In December of 2006, 18-year-old Katie Davis from Brentwood, Tennessee, traveled to Uganda for the first time. She was immediately captivated with the people and the culture.
In the summer of 2007, Katie returned to Uganda to teach Kindergarten at an orphanage. As she walked the children home, she was shocked to see the sheer number of school-aged children sitting idly on the side of the road or working in the fields. She learned there were very few government-run public schools in Uganda, and none in the area where she was working. Most schools in Uganda are privately operated and therefore require school fees for attendance, making impoverished children unable to afford an education.
God laid it on Katie’s heart to start a child sponsorship program, matching orphaned and vulnerable children who are unable to afford schooling with sponsors anywhere in the world. Sponsors pay $300 per year to send one child to school, providing school supplies, 3 hot meals each day, spiritual discipleship, and medical care. Originally planning to have 40 children in the program, Katie had signed up 150 by January 2008. Today the program sponsors over 400 children.
Shortly thereafter, Katie established a 501(c)(3) non-profit organization called Amazima Ministries International. The organization seeks to meet the physical, emotional, and spiritual needs of the people of Uganda who need it most. In the Lugandan language, Amazima means “truth.” Also, Katie became a mother for the first time in January of 2008 to three orphaned girls.
Katie also reached out to the Karimojong people of the Masese community. The poorest of the poor, and losing their children to malnutrition and starvation at an astounding rate, she noticed their desperate need for nutritious food. She started a feeding program to the community, nourishing over 1,600 children Monday through Friday. This allows the children to attend school and therefore not go to the street to beg. Also provided is medical care, Bible study, and general health training.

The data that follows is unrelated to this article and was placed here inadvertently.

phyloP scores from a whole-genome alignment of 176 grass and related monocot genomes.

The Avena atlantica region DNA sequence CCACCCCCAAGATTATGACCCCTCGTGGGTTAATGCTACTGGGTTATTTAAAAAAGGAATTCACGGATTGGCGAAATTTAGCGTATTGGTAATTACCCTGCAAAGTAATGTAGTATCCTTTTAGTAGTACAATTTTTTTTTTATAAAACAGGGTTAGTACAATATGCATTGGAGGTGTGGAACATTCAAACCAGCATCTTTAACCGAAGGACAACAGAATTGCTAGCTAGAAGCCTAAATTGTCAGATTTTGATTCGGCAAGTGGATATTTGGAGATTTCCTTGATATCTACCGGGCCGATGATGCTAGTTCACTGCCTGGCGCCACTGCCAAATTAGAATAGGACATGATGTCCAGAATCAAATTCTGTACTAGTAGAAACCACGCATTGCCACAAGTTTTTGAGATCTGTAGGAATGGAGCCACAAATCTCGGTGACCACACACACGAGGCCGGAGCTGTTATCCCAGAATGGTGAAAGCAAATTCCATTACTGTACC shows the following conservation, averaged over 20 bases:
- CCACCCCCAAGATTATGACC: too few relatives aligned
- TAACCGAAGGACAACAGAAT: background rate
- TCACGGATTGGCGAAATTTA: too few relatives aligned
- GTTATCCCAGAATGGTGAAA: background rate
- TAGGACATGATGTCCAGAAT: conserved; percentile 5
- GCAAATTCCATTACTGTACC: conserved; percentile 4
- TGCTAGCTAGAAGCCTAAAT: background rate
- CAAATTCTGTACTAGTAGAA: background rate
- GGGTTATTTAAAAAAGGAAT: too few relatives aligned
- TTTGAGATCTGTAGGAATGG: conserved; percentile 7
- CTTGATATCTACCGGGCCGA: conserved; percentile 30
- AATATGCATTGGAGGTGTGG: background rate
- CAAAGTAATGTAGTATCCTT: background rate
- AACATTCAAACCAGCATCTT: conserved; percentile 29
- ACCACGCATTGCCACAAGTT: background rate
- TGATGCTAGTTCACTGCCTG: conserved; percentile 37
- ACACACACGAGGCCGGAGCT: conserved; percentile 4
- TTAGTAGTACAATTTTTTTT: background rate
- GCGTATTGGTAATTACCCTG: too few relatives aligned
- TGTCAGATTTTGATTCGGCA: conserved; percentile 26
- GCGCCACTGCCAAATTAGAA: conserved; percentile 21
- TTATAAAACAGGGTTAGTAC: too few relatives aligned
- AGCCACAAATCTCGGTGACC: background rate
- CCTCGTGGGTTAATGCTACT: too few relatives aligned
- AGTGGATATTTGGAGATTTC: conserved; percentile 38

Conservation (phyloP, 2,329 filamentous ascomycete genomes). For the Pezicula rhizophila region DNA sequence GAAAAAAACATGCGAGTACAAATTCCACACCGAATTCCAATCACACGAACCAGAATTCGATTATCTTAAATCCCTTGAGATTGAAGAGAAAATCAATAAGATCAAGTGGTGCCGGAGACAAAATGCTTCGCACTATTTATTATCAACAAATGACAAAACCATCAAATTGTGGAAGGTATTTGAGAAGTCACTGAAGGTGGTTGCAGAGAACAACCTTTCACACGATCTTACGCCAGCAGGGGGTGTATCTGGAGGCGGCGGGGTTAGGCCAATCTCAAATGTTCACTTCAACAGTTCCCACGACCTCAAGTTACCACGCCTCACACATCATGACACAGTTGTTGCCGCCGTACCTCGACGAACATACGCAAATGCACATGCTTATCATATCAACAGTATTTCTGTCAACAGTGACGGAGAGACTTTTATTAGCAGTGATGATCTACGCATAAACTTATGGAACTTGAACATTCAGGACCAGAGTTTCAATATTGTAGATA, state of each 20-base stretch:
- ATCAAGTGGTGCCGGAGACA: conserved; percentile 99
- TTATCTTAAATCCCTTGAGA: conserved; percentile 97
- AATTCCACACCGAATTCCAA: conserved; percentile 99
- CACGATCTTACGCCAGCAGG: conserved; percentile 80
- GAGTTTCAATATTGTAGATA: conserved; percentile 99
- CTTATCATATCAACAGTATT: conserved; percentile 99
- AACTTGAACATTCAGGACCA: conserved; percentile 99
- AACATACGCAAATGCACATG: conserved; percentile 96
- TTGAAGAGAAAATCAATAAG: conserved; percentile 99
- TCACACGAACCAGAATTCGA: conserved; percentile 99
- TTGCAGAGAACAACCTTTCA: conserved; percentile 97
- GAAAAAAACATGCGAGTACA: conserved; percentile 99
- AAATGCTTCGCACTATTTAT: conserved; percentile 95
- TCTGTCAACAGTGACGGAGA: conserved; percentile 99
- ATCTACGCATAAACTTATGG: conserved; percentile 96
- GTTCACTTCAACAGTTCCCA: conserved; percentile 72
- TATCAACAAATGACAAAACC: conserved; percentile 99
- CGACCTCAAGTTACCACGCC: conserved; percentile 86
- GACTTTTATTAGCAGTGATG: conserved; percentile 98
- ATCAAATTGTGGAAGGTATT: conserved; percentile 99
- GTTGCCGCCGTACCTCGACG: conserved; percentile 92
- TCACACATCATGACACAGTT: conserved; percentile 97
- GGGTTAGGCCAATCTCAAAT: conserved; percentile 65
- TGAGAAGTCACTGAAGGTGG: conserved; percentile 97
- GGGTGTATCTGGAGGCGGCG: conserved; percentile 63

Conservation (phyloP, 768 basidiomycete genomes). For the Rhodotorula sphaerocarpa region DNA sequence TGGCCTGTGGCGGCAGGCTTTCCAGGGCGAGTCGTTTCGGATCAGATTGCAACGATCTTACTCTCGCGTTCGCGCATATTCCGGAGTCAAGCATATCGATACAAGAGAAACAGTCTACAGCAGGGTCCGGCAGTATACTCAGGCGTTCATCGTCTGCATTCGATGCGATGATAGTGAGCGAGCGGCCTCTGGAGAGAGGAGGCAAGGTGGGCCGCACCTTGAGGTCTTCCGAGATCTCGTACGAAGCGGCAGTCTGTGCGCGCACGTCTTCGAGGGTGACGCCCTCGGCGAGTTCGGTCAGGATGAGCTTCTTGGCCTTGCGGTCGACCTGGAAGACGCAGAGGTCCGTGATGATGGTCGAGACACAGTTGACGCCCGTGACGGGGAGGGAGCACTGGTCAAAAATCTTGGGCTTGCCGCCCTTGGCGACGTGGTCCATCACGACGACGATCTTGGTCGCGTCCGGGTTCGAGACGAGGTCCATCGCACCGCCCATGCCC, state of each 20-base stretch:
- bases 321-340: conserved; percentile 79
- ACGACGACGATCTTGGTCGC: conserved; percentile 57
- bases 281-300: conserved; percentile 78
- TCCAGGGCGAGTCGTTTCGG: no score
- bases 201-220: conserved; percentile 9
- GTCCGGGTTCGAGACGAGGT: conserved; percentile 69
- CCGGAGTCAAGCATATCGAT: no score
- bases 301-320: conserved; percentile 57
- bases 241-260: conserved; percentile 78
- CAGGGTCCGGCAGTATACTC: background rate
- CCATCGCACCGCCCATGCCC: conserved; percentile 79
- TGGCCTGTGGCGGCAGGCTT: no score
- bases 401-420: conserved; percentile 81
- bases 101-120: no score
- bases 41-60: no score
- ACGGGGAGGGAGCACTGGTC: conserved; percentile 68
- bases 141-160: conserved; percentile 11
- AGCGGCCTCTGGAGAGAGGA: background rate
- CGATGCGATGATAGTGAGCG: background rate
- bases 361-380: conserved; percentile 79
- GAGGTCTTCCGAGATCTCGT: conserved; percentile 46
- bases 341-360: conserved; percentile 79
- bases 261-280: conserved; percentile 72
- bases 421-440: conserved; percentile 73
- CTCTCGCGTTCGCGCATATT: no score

As friendships developed with the Karimojong people, Katie wanted to help the women in the village provide for their families. She initiated a self-sustaining vocational program to empower these women to make unique Ugandan magazine bead necklaces. They are also taught money management skills. The necklaces made by the Karimojong women are purchased and sold in the United States.
Katie recently announced a dream to start, staff, and operate an Amazima school in Uganda. As a mother herself, she recognized the need to teach children critical thinking, problem solving and the fundamentals of learning in a Christian environment. Amazima hopes to open the school in 2012.
Now the mother of 13 daughters, Katie offers, “People tell me I am brave. People tell me I am strong. People tell me good job. Well here is the truth of it. I am really not that brave, I am not really that strong, and I am not doing anything spectacular. I am just doing what God called me to do as a follower of Him. Feed His sheep, do unto the least of His people.”